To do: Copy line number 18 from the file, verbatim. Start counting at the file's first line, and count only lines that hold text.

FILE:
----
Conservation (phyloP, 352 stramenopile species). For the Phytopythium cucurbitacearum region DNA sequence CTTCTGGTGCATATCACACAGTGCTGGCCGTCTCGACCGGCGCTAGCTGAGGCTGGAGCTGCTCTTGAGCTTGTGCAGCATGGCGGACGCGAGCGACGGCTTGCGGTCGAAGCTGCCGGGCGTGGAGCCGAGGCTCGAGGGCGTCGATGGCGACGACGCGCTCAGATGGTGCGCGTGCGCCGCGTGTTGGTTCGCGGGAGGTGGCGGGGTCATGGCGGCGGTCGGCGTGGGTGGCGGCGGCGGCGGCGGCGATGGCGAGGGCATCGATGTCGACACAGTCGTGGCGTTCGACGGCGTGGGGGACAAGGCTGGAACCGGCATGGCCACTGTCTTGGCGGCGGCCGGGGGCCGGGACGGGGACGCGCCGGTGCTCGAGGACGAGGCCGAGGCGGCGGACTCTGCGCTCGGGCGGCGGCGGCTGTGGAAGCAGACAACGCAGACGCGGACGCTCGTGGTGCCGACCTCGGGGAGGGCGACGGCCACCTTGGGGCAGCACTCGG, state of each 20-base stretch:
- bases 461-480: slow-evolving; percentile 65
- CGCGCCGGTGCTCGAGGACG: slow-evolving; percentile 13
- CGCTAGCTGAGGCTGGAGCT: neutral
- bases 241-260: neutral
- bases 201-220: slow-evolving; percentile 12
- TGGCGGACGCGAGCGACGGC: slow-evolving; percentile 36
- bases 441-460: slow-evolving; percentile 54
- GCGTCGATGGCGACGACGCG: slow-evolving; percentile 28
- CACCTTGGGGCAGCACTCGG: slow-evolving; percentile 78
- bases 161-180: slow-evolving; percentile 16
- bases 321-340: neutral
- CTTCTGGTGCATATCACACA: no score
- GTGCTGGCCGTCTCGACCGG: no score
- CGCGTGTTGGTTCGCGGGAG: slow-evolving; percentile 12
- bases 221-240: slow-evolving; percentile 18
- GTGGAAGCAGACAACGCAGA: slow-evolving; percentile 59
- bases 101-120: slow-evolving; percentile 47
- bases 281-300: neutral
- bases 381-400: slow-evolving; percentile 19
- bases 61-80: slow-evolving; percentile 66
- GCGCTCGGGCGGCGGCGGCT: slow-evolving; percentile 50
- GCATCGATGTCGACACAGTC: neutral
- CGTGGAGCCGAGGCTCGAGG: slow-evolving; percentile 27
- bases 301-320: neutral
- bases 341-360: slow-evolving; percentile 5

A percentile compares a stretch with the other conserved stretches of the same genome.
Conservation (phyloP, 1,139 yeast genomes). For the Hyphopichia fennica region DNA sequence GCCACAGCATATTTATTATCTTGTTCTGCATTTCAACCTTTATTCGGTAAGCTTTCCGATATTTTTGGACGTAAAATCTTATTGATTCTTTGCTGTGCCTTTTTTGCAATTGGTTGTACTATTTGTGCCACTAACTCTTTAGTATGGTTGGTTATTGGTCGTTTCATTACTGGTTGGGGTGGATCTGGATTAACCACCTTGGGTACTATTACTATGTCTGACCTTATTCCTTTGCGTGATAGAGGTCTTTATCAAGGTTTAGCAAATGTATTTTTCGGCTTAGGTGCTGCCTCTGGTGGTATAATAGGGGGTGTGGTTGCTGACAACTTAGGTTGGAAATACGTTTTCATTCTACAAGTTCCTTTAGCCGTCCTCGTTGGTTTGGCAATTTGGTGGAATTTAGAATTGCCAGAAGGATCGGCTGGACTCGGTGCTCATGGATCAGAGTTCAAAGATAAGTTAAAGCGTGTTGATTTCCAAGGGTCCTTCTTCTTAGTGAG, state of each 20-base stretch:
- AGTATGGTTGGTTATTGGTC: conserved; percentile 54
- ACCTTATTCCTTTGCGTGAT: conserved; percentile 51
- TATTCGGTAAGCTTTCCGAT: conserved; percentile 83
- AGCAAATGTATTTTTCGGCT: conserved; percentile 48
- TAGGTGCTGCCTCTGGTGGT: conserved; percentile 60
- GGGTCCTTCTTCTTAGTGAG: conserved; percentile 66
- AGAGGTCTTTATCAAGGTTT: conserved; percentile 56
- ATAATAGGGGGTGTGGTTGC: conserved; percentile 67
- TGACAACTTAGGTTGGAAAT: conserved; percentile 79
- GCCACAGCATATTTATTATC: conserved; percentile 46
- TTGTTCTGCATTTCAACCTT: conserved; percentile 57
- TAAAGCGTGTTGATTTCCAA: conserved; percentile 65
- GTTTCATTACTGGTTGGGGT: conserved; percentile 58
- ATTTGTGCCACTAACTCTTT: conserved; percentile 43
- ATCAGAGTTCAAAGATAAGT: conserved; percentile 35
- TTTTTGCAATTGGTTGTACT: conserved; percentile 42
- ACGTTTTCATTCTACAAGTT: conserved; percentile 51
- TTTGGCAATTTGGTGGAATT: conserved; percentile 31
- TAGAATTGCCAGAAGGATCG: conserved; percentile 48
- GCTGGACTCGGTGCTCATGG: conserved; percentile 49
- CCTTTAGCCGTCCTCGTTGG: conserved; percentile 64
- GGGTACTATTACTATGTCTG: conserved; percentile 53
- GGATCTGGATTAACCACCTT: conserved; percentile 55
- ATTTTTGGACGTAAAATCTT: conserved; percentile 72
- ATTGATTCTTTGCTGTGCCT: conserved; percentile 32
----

- bases 101-120: slow-evolving; percentile 47